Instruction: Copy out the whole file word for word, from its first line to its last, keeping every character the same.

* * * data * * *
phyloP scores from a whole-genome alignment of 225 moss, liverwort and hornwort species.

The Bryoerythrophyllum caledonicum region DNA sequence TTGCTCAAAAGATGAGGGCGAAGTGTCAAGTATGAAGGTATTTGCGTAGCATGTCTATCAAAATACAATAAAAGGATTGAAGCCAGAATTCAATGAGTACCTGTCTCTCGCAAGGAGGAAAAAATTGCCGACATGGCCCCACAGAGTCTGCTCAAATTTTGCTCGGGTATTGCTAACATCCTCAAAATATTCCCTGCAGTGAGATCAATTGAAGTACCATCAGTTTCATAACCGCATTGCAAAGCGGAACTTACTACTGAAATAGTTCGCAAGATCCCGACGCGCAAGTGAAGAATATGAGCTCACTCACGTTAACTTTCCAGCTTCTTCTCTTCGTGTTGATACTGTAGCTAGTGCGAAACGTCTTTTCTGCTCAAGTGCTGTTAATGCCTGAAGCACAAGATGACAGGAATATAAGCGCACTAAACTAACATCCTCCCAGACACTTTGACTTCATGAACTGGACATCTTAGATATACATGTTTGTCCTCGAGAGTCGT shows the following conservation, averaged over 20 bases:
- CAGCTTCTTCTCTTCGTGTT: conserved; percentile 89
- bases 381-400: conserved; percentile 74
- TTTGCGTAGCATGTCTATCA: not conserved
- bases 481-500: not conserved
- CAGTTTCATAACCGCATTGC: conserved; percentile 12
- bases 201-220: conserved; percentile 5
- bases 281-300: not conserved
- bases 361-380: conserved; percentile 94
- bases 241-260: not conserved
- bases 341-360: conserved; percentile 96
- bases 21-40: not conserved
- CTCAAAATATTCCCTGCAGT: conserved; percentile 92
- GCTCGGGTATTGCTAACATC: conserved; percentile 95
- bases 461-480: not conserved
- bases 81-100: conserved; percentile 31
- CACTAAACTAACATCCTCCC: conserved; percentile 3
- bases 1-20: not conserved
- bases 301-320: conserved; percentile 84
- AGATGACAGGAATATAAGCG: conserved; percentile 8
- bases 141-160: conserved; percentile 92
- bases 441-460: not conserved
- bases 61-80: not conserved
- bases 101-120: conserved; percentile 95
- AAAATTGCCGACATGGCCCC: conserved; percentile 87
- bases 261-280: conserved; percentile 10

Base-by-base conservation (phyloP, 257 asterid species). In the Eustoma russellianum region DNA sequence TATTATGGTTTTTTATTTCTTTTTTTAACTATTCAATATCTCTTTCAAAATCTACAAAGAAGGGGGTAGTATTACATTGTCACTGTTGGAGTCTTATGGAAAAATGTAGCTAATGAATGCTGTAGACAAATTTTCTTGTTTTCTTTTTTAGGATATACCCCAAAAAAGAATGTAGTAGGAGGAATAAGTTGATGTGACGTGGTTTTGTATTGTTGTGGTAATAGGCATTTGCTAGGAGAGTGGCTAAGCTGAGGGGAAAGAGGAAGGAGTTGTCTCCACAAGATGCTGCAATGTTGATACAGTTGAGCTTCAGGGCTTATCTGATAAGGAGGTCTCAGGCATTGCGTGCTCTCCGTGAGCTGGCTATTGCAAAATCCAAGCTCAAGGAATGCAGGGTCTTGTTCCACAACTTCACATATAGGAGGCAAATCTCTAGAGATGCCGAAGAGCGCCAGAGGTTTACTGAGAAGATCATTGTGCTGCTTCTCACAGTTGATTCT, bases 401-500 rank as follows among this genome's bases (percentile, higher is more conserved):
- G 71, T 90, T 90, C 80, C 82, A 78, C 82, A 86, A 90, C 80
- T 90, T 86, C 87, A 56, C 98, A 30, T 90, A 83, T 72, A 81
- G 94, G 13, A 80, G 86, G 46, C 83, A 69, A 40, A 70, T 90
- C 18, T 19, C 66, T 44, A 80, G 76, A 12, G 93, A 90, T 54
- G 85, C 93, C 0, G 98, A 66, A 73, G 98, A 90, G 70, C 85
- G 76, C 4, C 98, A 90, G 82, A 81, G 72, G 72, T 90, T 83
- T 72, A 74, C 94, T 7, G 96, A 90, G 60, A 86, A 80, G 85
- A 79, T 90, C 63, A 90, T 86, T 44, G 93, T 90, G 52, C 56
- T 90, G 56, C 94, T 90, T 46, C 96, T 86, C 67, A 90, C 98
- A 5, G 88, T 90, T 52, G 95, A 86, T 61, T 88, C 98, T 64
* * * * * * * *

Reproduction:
phyloP scores from a whole-genome alignment of 225 moss, liverwort and hornwort species.

The Bryoerythrophyllum caledonicum region DNA sequence TTGCTCAAAAGATGAGGGCGAAGTGTCAAGTATGAAGGTATTTGCGTAGCATGTCTATCAAAATACAATAAAAGGATTGAAGCCAGAATTCAATGAGTACCTGTCTCTCGCAAGGAGGAAAAAATTGCCGACATGGCCCCACAGAGTCTGCTCAAATTTTGCTCGGGTATTGCTAACATCCTCAAAATATTCCCTGCAGTGAGATCAATTGAAGTACCATCAGTTTCATAACCGCATTGCAAAGCGGAACTTACTACTGAAATAGTTCGCAAGATCCCGACGCGCAAGTGAAGAATATGAGCTCACTCACGTTAACTTTCCAGCTTCTTCTCTTCGTGTTGATACTGTAGCTAGTGCGAAACGTCTTTTCTGCTCAAGTGCTGTTAATGCCTGAAGCACAAGATGACAGGAATATAAGCGCACTAAACTAACATCCTCCCAGACACTTTGACTTCATGAACTGGACATCTTAGATATACATGTTTGTCCTCGAGAGTCGT shows the following conservation, averaged over 20 bases:
- CAGCTTCTTCTCTTCGTGTT: conserved; percentile 89
- bases 381-400: conserved; percentile 74
- TTTGCGTAGCATGTCTATCA: not conserved
- bases 481-500: not conserved
- CAGTTTCATAACCGCATTGC: conserved; percentile 12
- bases 201-220: conserved; percentile 5
- bases 281-300: not conserved
- bases 361-380: conserved; percentile 94
- bases 241-260: not conserved
- bases 341-360: conserved; percentile 96
- bases 21-40: not conserved
- CTCAAAATATTCCCTGCAGT: conserved; percentile 92
- GCTCGGGTATTGCTAACATC: conserved; percentile 95
- bases 461-480: not conserved
- bases 81-100: conserved; percentile 31
- CACTAAACTAACATCCTCCC: conserved; percentile 3
- bases 1-20: not conserved
- bases 301-320: conserved; percentile 84
- AGATGACAGGAATATAAGCG: conserved; percentile 8
- bases 141-160: conserved; percentile 92
- bases 441-460: not conserved
- bases 61-80: not conserved
- bases 101-120: conserved; percentile 95
- AAAATTGCCGACATGGCCCC: conserved; percentile 87
- bases 261-280: conserved; percentile 10

Base-by-base conservation (phyloP, 257 asterid species). In the Eustoma russellianum region DNA sequence TATTATGGTTTTTTATTTCTTTTTTTAACTATTCAATATCTCTTTCAAAATCTACAAAGAAGGGGGTAGTATTACATTGTCACTGTTGGAGTCTTATGGAAAAATGTAGCTAATGAATGCTGTAGACAAATTTTCTTGTTTTCTTTTTTAGGATATACCCCAAAAAAGAATGTAGTAGGAGGAATAAGTTGATGTGACGTGGTTTTGTATTGTTGTGGTAATAGGCATTTGCTAGGAGAGTGGCTAAGCTGAGGGGAAAGAGGAAGGAGTTGTCTCCACAAGATGCTGCAATGTTGATACAGTTGAGCTTCAGGGCTTATCTGATAAGGAGGTCTCAGGCATTGCGTGCTCTCCGTGAGCTGGCTATTGCAAAATCCAAGCTCAAGGAATGCAGGGTCTTGTTCCACAACTTCACATATAGGAGGCAAATCTCTAGAGATGCCGAAGAGCGCCAGAGGTTTACTGAGAAGATCATTGTGCTGCTTCTCACAGTTGATTCT, bases 401-500 rank as follows among this genome's bases (percentile, higher is more conserved):
- G 71, T 90, T 90, C 80, C 82, A 78, C 82, A 86, A 90, C 80
- T 90, T 86, C 87, A 56, C 98, A 30, T 90, A 83, T 72, A 81
- G 94, G 13, A 80, G 86, G 46, C 83, A 69, A 40, A 70, T 90
- C 18, T 19, C 66, T 44, A 80, G 76, A 12, G 93, A 90, T 54
- G 85, C 93, C 0, G 98, A 66, A 73, G 98, A 90, G 70, C 85
- G 76, C 4, C 98, A 90, G 82, A 81, G 72, G 72, T 90, T 83
- T 72, A 74, C 94, T 7, G 96, A 90, G 60, A 86, A 80, G 85
- A 79, T 90, C 63, A 90, T 86, T 44, G 93, T 90, G 52, C 56
- T 90, G 56, C 94, T 90, T 46, C 96, T 86, C 67, A 90, C 98
- A 5, G 88, T 90, T 52, G 95, A 86, T 61, T 88, C 98, T 64